Kay Callard in The Archers, summer season Blackpool

Kay Callard Archers summer season Blackpool

As long as there has been theatre there has been summer season. Theatre companies tour their shows in the summer months. Popular entertainers will work summers in shows at in playhouses and pier theatres in resorts up and down the country.

Seaside entertainment grew into a British tradition. It started in the Victorian and Edwardian eras as holidaying by the seaside became popular. End of the pier theatres, pavilions and pleasure palaces sprung up everywhere from Blackpool to Brighton. End-of-the-pier shows were very popular. Entertainers, singers and comedians would go where the crowds were during the summer season.

Later, popular film and TV stars would take their acts or the shows they were appearing in on radio and television to the seaside theatres for the summer. This would cement their appeal with their audiences. Theoretically, already shows that already had broad radio and TV audiences should have been sure things and be hits with the holidaymakers.

Kay Callard was in Jack Hylton’s production of The Archers as Judy Drake. Following previews in May in Wolverhampton and Bristol the show ran at the Grand Theatre, Blackpool  from 4 June to 2 October 1954.

The Archers starred Jack Warner as Dan Archer, Joyce Barber, Peter Byrne (who would later star with Warner in Dixon of Dock Green), Bonnie Downs (who worked with Hylton in Jack Hylton Presents and Variety Parade), Anne Purkiss as Grace Fairbrother, Dandy Nichols (best known as Else Garnett long suffering wife of Alf), Arnold Ridley (writer of the play Ghost Train and would go on to star as Private Godfrey in Dad’s Army) and Charles Victor (veteran of many British movies).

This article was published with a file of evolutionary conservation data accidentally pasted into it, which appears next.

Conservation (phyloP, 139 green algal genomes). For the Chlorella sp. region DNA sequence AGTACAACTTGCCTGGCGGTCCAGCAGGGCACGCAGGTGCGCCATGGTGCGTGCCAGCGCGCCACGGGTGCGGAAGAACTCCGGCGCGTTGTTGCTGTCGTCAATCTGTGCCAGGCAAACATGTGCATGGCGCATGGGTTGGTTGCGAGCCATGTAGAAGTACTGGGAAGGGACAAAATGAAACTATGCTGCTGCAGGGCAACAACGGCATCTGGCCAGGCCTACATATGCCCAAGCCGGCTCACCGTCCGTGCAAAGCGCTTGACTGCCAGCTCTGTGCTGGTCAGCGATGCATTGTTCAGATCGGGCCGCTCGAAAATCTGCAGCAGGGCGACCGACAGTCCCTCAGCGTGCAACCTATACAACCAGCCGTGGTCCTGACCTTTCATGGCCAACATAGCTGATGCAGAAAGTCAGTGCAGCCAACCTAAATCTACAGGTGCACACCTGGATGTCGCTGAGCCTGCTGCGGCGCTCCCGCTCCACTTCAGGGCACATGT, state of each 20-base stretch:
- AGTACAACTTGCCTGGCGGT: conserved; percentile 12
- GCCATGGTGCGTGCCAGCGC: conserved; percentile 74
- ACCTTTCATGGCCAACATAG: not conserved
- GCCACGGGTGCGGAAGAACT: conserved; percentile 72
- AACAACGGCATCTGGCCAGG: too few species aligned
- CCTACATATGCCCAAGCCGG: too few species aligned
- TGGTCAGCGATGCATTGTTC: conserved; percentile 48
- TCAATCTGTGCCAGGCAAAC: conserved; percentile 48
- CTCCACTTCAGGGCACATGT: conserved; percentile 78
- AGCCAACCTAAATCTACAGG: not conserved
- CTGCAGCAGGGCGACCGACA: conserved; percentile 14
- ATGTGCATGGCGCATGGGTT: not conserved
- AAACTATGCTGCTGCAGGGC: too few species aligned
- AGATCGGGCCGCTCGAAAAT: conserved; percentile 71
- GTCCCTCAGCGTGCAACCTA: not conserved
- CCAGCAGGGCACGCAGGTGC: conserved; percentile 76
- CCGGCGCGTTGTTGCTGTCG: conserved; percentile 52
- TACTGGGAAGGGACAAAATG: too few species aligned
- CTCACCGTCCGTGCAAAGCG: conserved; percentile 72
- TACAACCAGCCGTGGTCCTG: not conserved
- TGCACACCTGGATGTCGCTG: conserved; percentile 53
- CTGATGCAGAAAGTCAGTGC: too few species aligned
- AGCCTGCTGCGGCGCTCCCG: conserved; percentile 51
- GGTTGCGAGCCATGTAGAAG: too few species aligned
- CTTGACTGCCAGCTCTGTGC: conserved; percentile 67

The plot of Jack Hylton’s production of The Archers revolved around plans to build a caravan park on land next to the Archers’ Ambridge farm.

The reviews were mostly positive but the show failed to turn a profit and Hylton did not stage the show again. This is largely down to the costs involved in producing a show of this size with the cast involved. It seemed that popular radio characters didn’t translate well to a more ‘live’ medium.

Kay Callard was starting to make a name for herself in the early 1950s and was not yet known nationally for her TV roles. Her film roles were also small. Of all the players, perhaps the best know was Jack Warner who had been starring as Joe Huggett in the Huggett series of films and as Police Constable George Dixon in The Blue Lamp.

Summer season still exists in Britain but it isn’t as popular as it once was. Audiences began to dwindle from the 1970s as packages holidays and cheap foreign travel have drawn people away from the uncertainties of the British simmer weather to the more consistent weather of the Mediterranean and beyond.

The most popular and long-lasting show is the Seaside Special at the Pavilion Theatre in Cromer. It is perhaps the last end-of-the-pier show in Britain.

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